It’s an ambiguous question, really – how long does it take people to learn a new skill?
For some, the answer here could be the infamous statistic of 10,000 hours, something which no doubt would have potential learners giving up before they had even begun.
But, let’s be clear – that stat mainly refers to actually mastering a new skill and is still very debatable.
So, what about those people who want to learn something that can then be practised and refined later?
Well, it could be 20 hours, six months or ten years. Essentially, it comes down to the student’s time, dedication and learning ability.
After all, learning a new skill can come in many different ways, from something as simple as learning how to bake a cake to studying how to code a whole computer programme.
It’s all about how tough the learning curve is – and where you want to be on it.
So, besides the fact that you’re unlikely to be building a 10,000-hour eLearning course any time soon, how do you work out a timeframe of learning for your online students?
There are a few things to consider here and we’ve outlined them below.
When building your online course, think about the goals of your learner. Are they trying to become experts in their field, or is this a course that will teach them the basics of what they need to know?
Being able to identify what your students hope to get out of your course will guide your content plan in a way that you’ll know exactly what they need.
For example, if it’s a beginner course in health and safety, they probably aren’t looking to spend more than a few hours completing the modules. Keep things short and sweet by only laying out the key facts and condensing it to the information that really matters.
A degree course in computing, though? Your students are likely to be more passionate and are probably expecting to spend a lot more of their time on this.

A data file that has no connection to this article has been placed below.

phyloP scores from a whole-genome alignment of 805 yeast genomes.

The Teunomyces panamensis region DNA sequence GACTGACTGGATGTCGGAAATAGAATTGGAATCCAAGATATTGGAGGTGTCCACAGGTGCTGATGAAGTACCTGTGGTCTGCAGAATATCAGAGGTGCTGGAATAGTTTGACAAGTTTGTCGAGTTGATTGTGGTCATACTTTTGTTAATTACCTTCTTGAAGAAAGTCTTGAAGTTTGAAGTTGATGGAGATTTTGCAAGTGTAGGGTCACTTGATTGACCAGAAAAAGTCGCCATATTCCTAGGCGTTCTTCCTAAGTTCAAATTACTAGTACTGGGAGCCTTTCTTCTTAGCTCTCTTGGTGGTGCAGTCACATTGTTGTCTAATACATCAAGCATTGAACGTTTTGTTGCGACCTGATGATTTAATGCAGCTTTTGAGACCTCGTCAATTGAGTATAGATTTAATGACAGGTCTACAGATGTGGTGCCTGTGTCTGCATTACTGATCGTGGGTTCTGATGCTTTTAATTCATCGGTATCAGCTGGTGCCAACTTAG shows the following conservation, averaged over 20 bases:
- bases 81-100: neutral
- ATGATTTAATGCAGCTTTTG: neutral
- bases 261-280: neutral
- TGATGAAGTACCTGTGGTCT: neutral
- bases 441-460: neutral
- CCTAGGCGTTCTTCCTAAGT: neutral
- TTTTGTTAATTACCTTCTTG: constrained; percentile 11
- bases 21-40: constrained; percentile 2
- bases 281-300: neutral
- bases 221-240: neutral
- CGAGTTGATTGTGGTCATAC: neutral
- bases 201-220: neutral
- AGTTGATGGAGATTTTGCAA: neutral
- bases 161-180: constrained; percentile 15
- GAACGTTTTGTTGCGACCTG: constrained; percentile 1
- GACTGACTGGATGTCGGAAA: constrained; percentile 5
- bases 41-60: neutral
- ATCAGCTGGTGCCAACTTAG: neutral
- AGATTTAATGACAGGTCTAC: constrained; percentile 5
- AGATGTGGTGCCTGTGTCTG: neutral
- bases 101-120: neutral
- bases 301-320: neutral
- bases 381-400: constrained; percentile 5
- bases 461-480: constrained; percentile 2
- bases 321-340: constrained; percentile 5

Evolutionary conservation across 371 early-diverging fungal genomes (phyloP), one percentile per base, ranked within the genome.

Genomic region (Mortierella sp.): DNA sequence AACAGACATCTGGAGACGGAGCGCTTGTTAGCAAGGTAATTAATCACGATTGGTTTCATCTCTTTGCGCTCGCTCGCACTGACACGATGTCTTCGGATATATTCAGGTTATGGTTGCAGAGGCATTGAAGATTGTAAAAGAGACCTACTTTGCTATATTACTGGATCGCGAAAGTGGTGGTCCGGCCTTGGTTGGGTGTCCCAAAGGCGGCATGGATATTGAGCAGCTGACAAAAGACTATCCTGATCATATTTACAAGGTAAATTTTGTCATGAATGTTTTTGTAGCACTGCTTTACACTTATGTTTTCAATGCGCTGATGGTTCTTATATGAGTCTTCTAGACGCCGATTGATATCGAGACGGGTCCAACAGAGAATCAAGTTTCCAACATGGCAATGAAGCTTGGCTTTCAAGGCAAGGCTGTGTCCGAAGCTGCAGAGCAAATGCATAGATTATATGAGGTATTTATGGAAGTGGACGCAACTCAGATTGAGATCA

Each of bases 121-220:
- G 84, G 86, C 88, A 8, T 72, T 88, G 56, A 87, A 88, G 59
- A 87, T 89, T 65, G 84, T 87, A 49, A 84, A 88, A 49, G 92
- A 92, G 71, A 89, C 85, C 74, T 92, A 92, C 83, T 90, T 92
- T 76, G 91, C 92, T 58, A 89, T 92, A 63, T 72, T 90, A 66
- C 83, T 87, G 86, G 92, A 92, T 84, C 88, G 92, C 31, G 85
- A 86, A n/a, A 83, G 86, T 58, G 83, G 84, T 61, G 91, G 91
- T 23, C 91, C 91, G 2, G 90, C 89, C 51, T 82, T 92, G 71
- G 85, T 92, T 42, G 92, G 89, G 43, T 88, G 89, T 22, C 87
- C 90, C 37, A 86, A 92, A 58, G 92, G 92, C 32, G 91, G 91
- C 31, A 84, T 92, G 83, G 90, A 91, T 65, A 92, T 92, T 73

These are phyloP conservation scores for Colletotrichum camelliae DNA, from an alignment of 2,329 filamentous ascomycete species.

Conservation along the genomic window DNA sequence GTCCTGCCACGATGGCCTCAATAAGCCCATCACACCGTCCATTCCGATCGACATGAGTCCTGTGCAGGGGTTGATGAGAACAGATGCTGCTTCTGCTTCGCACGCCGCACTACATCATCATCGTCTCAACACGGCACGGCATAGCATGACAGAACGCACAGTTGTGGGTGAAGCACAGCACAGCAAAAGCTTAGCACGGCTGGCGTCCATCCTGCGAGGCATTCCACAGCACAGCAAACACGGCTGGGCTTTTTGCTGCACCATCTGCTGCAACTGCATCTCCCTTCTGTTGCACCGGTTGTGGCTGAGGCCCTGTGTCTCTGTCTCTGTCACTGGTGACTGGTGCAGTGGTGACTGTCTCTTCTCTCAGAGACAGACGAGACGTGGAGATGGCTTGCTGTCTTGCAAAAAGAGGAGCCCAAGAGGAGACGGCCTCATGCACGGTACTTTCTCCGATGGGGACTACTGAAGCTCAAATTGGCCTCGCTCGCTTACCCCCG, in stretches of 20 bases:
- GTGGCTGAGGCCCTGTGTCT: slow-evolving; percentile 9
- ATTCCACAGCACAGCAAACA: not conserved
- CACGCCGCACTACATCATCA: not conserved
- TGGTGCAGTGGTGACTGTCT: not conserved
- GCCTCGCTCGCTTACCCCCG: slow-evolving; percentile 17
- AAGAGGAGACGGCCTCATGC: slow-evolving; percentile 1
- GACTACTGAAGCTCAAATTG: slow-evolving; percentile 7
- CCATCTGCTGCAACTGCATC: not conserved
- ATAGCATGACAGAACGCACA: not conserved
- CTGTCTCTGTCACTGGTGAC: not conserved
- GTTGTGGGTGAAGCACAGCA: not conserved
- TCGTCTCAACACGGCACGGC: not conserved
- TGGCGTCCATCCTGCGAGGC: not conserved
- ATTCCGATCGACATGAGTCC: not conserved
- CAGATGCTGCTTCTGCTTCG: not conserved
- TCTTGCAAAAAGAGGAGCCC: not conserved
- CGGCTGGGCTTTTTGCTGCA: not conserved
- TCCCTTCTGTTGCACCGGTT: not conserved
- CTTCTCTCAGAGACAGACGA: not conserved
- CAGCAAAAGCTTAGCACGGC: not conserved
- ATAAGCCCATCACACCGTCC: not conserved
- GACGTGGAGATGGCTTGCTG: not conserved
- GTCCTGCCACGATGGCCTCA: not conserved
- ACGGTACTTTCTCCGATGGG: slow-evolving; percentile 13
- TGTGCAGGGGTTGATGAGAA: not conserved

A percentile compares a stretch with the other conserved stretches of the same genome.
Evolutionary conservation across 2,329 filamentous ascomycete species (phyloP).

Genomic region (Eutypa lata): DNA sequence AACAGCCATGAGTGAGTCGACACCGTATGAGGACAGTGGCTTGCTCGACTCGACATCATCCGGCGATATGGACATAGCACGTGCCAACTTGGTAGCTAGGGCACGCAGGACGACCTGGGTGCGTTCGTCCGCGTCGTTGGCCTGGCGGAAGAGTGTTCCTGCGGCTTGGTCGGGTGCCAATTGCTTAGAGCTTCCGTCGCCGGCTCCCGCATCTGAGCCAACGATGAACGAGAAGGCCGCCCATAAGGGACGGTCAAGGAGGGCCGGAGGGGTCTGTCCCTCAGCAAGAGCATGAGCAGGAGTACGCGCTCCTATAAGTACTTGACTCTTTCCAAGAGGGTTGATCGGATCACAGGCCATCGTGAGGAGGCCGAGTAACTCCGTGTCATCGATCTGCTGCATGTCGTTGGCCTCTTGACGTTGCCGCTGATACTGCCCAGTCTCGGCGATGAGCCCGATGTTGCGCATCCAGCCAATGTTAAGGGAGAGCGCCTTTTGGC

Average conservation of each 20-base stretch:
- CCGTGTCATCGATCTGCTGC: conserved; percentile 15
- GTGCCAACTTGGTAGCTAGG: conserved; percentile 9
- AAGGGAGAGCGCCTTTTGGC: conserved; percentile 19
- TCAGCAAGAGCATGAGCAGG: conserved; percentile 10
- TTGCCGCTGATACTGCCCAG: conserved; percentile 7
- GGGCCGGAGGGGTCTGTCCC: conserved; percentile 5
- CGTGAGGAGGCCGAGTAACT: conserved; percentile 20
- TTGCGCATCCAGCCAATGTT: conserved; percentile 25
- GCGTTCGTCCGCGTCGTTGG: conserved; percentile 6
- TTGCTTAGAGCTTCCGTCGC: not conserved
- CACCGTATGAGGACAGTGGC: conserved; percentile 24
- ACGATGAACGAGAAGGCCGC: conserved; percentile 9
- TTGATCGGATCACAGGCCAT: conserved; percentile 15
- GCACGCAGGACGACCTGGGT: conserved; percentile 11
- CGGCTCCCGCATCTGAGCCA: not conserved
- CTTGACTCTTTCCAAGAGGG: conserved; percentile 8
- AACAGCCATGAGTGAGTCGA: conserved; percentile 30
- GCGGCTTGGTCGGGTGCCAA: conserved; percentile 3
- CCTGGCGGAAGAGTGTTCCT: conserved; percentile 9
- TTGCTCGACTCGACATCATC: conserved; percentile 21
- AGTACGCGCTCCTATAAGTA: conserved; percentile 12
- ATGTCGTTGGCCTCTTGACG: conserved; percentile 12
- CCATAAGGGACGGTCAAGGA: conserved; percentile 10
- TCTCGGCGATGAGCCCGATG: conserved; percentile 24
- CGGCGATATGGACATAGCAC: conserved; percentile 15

Whether your eLearning course lasts three hours or 20 hours, it’s still important to make sure the modules are broken down into manageable chunks.
Many have likened this to the TV example – where people are happy to spend half an hour watching a programme in their free time with little planning. An hour-and-a-half long movie, though, would likely require more forward-planning.
Essentially, that’s all to do with engagement and time planning – and the fact that people’s attention spans are rapidly decreasing.
So, by keeping modules shorter, you can ensure students are consistently engaged as well as having the option to easily dip back in as and when they need to.
Considering whether your learners will have a deadline completely depends on the type of course you’re offering.
It could be that your course has been designed in response to a law change, where a team of staff are being required to re-train or learn something new in order to comply with new regulations.
For them, keeping to a deadline may be quite important – and you’ll need to ensure that the hours needed to be spent on your course reflect the time they have before deadline.
For those who are learning in their own time, however, this is much more flexible and could be harder for you to pin-point.
the key take-away
Above it all, there is one key take-away when it comes to how long your course should be – and that is that it should be no longer than it takes to lose your student’s interest.
If the content you include isn’t relevant, rambles on and doesn’t engage your learners, then it doesn’t need to be in there. So, why not cut the three hours down to one hour and be done with it?
As long as your course continues to keep students motivated and fulfils their learning goals, time is almost immaterial.
Finally, if building your own course is now on your to-do list, find out more about our dynamic authoring tool right here.